Next to the pond is a working table that holds some pots right now. These hypertufa pots I made are filled with Stepable sedums. If you haven't tried the Stepables give them a try. I received a few flats last spring and never got around to planting them. My original idea was to build a greenroof but I just never had the time where a green roof was a priority. Perhaps sometime in the future. So the Stepables lived in their flats all summer, winter, and spring and performed magnificently! I am most impressed with the combination of sedums and their toughness. To finally give them a home I put them in these hypertufa pots and am happy with the effect. Perhaps one day I'll get to that greenroof.
Some coneflowers in the 'Pink Garden' surrounding the koi pond. It is really easy to design a garden around color. Of course I also use textures and bloom times and forms to design a garden but goodness, the number of pink flowers that bloom throughout the year is vast. Once these coneflowers go by, the Surprise lilies, turtlehead, Joe Pye weed and asters will step in. There is always something going on in this garden.
You'll see this picture again just because I love it so much. These are lime green daylilies from my friend Angie of Angie's Gardens. They are a nice tall daylily that goes with anything.
The Red Garden is coming into its own as well. This particular garden is the one I use in my cover photo for my facebook page Coach in the Garden. That particular picture was taken last fall. I may need to update it soon. This garden is a corner raised garden in the frontyard and is visible from the house, driveway and actually the entire frontyard. It is a full sun garden and butterflies love it.
The corner of it is just waiting to burst into brilliant blooms. Here we have the textures of rudbeckia and tatarian asters along with a Japanese cedar and grasses and let's not forget the rounded heads of 'Annabelle' hydrangeas.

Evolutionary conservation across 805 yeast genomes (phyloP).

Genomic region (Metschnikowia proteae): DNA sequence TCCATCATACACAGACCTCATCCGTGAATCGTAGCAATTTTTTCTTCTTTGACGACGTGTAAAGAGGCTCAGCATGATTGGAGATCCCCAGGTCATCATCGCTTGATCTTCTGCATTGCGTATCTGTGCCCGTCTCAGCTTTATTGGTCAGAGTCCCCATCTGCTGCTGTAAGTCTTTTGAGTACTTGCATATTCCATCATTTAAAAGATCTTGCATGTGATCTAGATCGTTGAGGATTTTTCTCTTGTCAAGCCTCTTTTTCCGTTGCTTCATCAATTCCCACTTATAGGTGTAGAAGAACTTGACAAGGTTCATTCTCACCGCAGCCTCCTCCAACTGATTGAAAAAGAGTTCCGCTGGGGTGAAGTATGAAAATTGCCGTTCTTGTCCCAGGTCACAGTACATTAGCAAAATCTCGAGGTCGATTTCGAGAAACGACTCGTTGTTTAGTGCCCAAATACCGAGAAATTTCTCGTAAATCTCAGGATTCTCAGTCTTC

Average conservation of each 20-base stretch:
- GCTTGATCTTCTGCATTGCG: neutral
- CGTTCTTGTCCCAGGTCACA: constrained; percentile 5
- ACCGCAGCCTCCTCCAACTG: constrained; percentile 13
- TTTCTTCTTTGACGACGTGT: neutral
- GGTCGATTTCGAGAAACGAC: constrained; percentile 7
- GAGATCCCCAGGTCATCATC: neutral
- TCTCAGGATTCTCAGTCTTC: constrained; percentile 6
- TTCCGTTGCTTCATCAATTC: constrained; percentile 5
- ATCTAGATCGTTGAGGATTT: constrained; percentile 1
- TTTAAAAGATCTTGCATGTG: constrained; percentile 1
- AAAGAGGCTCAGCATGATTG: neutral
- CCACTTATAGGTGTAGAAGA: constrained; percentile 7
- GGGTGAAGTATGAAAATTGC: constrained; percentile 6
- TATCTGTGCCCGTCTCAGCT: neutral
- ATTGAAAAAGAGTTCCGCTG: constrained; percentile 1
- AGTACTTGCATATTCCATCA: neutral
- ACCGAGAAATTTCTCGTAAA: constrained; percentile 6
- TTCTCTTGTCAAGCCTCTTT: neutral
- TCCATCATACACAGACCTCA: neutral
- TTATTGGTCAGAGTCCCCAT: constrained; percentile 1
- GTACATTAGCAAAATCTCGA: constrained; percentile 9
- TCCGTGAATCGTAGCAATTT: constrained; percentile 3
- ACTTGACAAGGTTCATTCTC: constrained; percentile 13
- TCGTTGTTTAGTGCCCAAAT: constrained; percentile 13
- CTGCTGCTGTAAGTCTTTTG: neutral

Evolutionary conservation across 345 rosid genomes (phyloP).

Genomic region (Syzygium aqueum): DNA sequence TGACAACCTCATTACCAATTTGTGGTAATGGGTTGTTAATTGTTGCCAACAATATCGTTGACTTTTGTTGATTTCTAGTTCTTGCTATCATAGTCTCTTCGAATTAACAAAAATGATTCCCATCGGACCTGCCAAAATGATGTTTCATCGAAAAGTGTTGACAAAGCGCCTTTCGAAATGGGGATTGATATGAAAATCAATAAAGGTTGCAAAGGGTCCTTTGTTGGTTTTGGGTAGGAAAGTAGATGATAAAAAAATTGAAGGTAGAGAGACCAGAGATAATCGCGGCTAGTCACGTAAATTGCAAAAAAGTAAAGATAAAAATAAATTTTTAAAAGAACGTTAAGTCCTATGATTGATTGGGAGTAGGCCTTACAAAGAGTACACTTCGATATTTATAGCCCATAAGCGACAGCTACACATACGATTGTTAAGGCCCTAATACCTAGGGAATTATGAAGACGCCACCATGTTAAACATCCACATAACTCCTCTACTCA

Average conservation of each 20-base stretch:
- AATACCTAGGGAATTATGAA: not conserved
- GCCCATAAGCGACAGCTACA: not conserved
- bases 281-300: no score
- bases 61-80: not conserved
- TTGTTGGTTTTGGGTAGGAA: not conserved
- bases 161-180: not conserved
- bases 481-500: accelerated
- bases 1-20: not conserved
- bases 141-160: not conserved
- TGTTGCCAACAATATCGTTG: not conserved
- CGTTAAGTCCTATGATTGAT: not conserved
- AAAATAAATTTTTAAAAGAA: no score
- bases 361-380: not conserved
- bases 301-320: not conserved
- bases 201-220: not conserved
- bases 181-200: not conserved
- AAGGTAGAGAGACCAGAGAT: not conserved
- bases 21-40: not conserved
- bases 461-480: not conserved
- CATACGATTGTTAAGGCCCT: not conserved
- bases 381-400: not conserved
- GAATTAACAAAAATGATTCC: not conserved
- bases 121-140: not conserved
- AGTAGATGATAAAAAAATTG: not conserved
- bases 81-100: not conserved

Another view of it shows the Red Drift roses and some 'Sunny Border Blue' veronica. Bumblebees love veronica! I took dozens of pictures of this plant trying to get a good one of a bumble or two with no luck. Just take my word for it that if you plant veronica the bees will come.
On the lower side of the raised Red Garden I moved five 'Limelight' hydrangeas here from my old garden. The blanket flowers are offspring from some plants I also received from Angie. Lamb's ear was a volunteer. The grass behind these plants is 'Adagio' and is actually located in the Red Garden raised above this lower garden. I'll have to showcase how this garden was made one day. It's a creative story of reuse of some things.
I'm going to finish with my little Pawpaw tree. You may remember I posted about them and tree shelters a few years ago. I kept the tree shelters on until last summer (about two years) then removed them. The pawpaw trees are doing so well! The three grafted varieties in the orchard must have grown a foot or more just this year. In fact, one of them actually bloomed! There are no fruit though. You'll see more of the orchard in Friday's walk around post....
in the garden.....